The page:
West Steps Up Sanctions Against Myanmar As Clashes Grind On

Phone Thiri Kyaw (center), an actress in Myanmar, joined anti-coup protesters in May. (Source: Saw Wunna, via Unsplash)

By Helen Koo and Samuel Rubenfeld

Wednesday, July 7, 2021

Western governments recently imposed additional sanctions against Myanmar, as the crisis kicked off by a military coup continues to spiral.

The situation: The U.S., European Union and the U.K. all recently sanctioned individuals and entities tied to the Myanmar military, which seized control of the country on Feb. 1. The junta has used lethal force against protesters and rebel groups are taking up arms; dozens have been killed in recent weeks, according to a media report. Last month, the United Nations denounced the coup, calling for a return to democracy. The military has released thousands of prisoners, including activists who had protested the coup and journalists who reported on it. 

Tom Andrews, the U.N.’s special rapporteur on human rights to Myanmar, on Wednesday called for the creation of an emergency coalition to stop what he called the military government’s “reign of terror” in the country. Security forces have killed nearly 900 people since February, according to figures from the Assistance Association for Political Prisoners, a human rights group focused on the wellbeing of political activists in Myanmar.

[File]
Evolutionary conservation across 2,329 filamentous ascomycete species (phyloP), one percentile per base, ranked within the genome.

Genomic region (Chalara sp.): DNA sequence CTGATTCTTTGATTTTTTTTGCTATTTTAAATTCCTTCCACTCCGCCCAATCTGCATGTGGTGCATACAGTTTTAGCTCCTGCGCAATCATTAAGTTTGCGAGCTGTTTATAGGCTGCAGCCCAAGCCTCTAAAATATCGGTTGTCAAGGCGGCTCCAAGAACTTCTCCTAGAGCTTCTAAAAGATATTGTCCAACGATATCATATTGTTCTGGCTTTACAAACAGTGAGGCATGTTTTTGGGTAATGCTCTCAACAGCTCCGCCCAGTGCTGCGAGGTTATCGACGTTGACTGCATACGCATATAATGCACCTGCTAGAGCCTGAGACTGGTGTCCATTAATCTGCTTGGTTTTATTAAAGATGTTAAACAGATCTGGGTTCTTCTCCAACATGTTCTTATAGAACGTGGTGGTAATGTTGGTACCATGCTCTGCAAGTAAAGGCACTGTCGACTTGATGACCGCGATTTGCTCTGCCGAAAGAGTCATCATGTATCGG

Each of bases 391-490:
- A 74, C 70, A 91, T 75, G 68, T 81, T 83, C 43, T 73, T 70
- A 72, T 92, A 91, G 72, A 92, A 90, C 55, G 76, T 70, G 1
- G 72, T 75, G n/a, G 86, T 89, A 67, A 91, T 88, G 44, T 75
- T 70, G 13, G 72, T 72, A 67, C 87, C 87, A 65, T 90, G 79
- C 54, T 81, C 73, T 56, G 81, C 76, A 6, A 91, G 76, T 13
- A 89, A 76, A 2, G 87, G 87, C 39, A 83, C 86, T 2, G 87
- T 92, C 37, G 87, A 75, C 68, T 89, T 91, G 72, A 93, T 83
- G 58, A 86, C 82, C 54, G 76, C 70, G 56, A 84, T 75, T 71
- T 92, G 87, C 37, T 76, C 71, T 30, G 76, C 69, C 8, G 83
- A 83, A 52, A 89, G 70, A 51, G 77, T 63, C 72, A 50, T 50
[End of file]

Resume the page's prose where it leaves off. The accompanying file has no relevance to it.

U.S. measures: Last Friday, the U.S. Treasury Department sanctioned nearly two dozen people connected to the Myanmar military, including four coup government ministers, three members of the State Administrative Council (SAC) and 15 spouses or adult children of designated individuals. The U.S. Commerce Department announced restrictions on exports to four companies with ties to the Myanmar military.  

“[The] measures further demonstrate that we will continue to take additional action against, and impose costs on, the [Myanmar] military and its leaders until they reverse course and provide for a return to democracy,” said Secretary of State Antony Blinken. 

Wanbao Mining, Ltd. and its two Myanmar-based subsidiaries, Myanmar Wanbao Mining Copper, Ltd. and Myanmar Yang Tse Copper, Ltd., are copper mining companies that have revenue-sharing agreements with Myanmar Economic Holdings Limited (MEHL), the Commerce Department said, imposing export controls on the three firms. The companies have also long been linked to labor rights violations and human rights abuses, according to the Commerce Department. 

MEHL, a sprawling Myanmar military conglomerate, is sanctioned by the U.S., U.K., EU and Canada, and has been subject to U.S. Commerce Department export controls since March. 

Wanbao Mining is ultimately owned by weapons makers China South Industries Group and China North Industries Group, both of which were added last month to the Treasury’s list of companies in China’s military-industrial complex, records show.

In a statement on Tuesday, Wanbao Mining expressed “shock and strong objection” to the U.S. listing of the company and its subsidiaries, stressing that its operations “have been approved and supported by both governments” and have complied with all relevant regulations.